vocoder lorry


Poems by Alex Taylor
Published December 2017
Edition of 100
ISBN 978-0-9941123-3-0

The poetry in vocoder lorry is a kind of translation, even as it appears to involve only one language. It draws on homophonic translation: a technique that aims to preserve most closely the sound of the source, rather than a preoccupation with meaning & idiom. Alex Taylor adopts this well-known strategy of a perhaps bygone avant-garde (think the Zukovsky variants of Catullus), & folds it in on itself & himself, delivering translations of his own language with still more of his mother tongue, so holding up a vitally confused linguistic mirror.

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Chris Holdaway: The blurb for vocoder lorry best describes about half of the poems in the chapbook – promise I wasn’t trying to misrepresent you! Heh. What other techniques, facets of language, or poetic concerns drive your work here, or in general?

Alex Taylor: As you say, about half the poems (and quite a few other poems that didn’t make it into the chapbook) are doing a thing with homophonic translation, taking a word or phrase and turning it into other words or phrases that sound similar or have some sonic (phonetic?) connection to the original. An example might be ‘vocabulary’ that translates into ‘vogue apple wary’ and eventually ‘vocoder lorry’. There’s a simple, transparent process involved. And I think all the poems have some process or technique underpinning them. They’re all lists.

The other half don’t do the homophonic translation thing – i.e. taking one thing and turning it into lots of other things – the other half take one thing and see how many things that one thing can do. For example ‘trying it on’ and ‘outcome’ both investigate the permutations of the word ‘out’ in a sort of obsessive way. Or ‘fundamentals of pronoun searches’ takes that idea to an extreme place: I literally went through all the common pronouns in alphabetical order and typed them into google and google gave me the poem.

If I think about it musically, the first type of poem transforms the material, like a tone row (or a melodic motif) that gets retrograded and inverted and split into a hexachord, and the second type is like what Glinka does, he just repeats the same melody over and over again with different background textures and harmonies.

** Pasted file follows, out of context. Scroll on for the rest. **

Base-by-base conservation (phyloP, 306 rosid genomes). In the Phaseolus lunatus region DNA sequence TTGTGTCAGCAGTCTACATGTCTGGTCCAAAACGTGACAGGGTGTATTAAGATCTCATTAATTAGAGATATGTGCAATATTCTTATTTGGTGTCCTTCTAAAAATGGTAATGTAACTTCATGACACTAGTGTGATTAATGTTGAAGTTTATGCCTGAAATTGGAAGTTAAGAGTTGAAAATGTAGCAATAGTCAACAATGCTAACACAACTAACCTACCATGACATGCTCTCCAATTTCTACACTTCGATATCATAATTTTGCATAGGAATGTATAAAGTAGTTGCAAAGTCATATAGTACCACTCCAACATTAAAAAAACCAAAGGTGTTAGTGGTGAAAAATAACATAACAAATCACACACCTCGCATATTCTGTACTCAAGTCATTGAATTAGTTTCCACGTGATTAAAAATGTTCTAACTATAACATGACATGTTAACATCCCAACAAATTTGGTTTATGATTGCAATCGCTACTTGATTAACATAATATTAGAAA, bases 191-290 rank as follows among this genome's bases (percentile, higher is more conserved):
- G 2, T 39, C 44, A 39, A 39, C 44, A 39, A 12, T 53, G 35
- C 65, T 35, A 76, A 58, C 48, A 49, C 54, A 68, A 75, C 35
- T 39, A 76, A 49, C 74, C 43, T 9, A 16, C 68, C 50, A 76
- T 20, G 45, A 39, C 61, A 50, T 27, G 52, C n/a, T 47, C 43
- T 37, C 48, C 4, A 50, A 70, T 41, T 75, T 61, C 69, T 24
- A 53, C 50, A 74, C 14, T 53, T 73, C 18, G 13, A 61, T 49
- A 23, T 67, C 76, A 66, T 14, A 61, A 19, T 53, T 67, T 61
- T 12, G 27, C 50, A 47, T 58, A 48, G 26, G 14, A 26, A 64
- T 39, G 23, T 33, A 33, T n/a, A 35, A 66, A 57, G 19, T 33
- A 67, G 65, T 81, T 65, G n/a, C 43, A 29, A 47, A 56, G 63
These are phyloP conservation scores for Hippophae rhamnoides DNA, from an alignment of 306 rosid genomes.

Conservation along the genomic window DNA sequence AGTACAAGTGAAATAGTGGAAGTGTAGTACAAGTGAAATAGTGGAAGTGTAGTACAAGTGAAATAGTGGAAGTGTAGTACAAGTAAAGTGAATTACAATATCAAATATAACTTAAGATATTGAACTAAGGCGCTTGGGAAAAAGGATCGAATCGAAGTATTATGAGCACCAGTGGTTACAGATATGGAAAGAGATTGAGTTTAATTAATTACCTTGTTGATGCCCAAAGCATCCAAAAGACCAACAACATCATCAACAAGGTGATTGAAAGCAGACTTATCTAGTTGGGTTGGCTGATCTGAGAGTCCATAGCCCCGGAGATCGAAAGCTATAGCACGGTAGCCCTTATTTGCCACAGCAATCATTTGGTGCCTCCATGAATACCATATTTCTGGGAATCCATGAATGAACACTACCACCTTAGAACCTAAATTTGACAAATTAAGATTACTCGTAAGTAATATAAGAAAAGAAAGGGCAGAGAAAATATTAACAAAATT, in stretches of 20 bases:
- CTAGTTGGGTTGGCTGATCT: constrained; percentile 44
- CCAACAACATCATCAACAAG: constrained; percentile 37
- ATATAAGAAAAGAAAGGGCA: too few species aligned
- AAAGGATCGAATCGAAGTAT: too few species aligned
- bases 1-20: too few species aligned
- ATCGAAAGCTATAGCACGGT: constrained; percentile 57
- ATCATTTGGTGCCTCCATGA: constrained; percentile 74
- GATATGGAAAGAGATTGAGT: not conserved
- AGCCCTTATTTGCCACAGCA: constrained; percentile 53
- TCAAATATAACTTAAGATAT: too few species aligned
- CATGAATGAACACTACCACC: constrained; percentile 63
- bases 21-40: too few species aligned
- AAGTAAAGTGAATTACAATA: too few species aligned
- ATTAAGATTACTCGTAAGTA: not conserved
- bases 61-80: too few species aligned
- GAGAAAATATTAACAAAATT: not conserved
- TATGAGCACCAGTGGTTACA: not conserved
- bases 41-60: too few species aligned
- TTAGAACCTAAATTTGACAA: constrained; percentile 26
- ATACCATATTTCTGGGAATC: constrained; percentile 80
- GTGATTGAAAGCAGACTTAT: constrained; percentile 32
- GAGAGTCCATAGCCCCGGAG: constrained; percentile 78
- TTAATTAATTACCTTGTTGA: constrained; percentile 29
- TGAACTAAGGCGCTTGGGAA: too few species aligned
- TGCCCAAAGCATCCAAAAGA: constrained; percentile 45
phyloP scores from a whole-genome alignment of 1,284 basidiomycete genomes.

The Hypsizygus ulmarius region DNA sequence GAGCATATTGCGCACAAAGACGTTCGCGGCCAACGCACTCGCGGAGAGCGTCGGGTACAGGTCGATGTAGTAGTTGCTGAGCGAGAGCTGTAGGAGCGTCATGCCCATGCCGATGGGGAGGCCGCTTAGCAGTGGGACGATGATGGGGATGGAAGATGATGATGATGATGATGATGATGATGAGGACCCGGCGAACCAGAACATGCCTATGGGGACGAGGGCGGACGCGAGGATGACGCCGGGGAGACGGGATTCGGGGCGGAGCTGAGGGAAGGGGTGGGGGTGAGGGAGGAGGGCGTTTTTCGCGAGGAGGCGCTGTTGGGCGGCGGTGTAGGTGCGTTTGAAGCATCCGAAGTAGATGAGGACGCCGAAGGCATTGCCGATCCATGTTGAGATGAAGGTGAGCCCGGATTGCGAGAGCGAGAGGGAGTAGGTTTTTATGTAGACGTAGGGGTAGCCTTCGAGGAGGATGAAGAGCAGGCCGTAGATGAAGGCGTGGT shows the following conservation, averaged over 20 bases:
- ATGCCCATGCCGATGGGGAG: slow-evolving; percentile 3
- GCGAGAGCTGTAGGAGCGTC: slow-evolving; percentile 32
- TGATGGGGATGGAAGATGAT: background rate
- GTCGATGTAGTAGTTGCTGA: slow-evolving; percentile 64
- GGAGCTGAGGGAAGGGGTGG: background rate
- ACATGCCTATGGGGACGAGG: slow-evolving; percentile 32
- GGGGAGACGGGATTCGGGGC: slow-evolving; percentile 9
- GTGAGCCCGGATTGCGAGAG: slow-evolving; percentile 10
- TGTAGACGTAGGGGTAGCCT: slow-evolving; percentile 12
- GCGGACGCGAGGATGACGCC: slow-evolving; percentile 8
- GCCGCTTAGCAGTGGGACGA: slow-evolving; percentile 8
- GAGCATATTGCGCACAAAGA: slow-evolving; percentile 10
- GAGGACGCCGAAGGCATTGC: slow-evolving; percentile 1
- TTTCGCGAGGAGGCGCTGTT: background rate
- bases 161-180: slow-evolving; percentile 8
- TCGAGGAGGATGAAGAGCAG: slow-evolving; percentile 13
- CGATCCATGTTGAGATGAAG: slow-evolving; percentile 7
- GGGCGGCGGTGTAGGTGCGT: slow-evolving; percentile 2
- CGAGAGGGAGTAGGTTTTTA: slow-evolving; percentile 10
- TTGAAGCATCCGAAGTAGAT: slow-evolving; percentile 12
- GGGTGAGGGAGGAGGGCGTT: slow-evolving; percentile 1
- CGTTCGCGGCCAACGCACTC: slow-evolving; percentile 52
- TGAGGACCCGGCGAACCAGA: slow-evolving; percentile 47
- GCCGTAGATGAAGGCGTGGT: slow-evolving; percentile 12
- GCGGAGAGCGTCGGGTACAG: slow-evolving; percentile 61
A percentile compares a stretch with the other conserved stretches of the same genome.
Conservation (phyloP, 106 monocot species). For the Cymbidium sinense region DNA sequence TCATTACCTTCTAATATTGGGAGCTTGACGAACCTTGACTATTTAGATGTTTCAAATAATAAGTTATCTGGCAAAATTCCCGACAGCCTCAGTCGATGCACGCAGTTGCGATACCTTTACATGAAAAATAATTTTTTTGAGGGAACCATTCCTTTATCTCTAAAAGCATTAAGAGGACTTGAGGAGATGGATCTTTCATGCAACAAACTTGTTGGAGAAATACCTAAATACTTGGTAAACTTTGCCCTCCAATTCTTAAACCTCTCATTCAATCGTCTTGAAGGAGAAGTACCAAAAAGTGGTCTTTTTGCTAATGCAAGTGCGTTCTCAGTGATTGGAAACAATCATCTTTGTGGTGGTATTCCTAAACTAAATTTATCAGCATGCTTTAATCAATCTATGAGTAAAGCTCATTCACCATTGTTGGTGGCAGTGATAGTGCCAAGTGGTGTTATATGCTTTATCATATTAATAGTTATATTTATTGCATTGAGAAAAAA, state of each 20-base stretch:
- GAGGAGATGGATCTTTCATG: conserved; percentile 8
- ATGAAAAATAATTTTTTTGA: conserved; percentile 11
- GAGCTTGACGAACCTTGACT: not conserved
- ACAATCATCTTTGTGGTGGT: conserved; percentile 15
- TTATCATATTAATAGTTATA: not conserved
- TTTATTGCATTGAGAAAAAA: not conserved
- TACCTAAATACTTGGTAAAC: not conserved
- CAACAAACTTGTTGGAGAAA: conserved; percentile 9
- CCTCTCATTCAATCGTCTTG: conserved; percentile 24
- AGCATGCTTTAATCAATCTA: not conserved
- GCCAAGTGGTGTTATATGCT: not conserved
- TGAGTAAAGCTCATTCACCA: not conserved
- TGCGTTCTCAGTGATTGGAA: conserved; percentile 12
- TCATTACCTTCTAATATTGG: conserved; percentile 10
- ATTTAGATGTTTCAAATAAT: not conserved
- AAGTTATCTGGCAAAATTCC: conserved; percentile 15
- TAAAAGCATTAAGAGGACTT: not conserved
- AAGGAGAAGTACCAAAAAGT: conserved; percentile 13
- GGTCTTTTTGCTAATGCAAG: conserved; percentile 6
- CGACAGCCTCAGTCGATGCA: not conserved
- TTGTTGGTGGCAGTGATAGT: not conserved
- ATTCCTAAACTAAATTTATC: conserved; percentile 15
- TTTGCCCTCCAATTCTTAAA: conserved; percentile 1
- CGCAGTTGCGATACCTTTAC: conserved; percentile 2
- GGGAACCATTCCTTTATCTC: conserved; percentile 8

This collection has a pretty narrow focus, which is quite satisfying. Elsewhere my poetic concerns are pretty eclectic: I write lyrical poems, poems with narrative; recently I’ve been writing some prose poems and also became totally obsessed with doing erasures. Hera Lindsay Bird gave this brilliant erasures workshop while I was in Dunedin, and I did a whole series of National Geographic poems after that.

CH: I think you’re quite close to the work of Frank O’Hara, for example I know you have a poem called ‘frank o’hara at the octagon’. At first it might seem that the ostentatious simplicity of his conversational style has little in common with your poems here, which appear to be concerned primarily with language at the phonological or morphological levels, rather than the world’s happenings (I’m overgeneralising of course, but for argument’s sake…). But thinking about what people like to call his “I do this I do that” poems, you both work with kinds of pattern making, almost procedural generation by algorithm. I wondered if you have anything you’d like to say about your connection to O’Hara’s poetry/life, & if vocoder lorry does in fact have any of that influence. Or maybe there’s someone else you’d like to mention?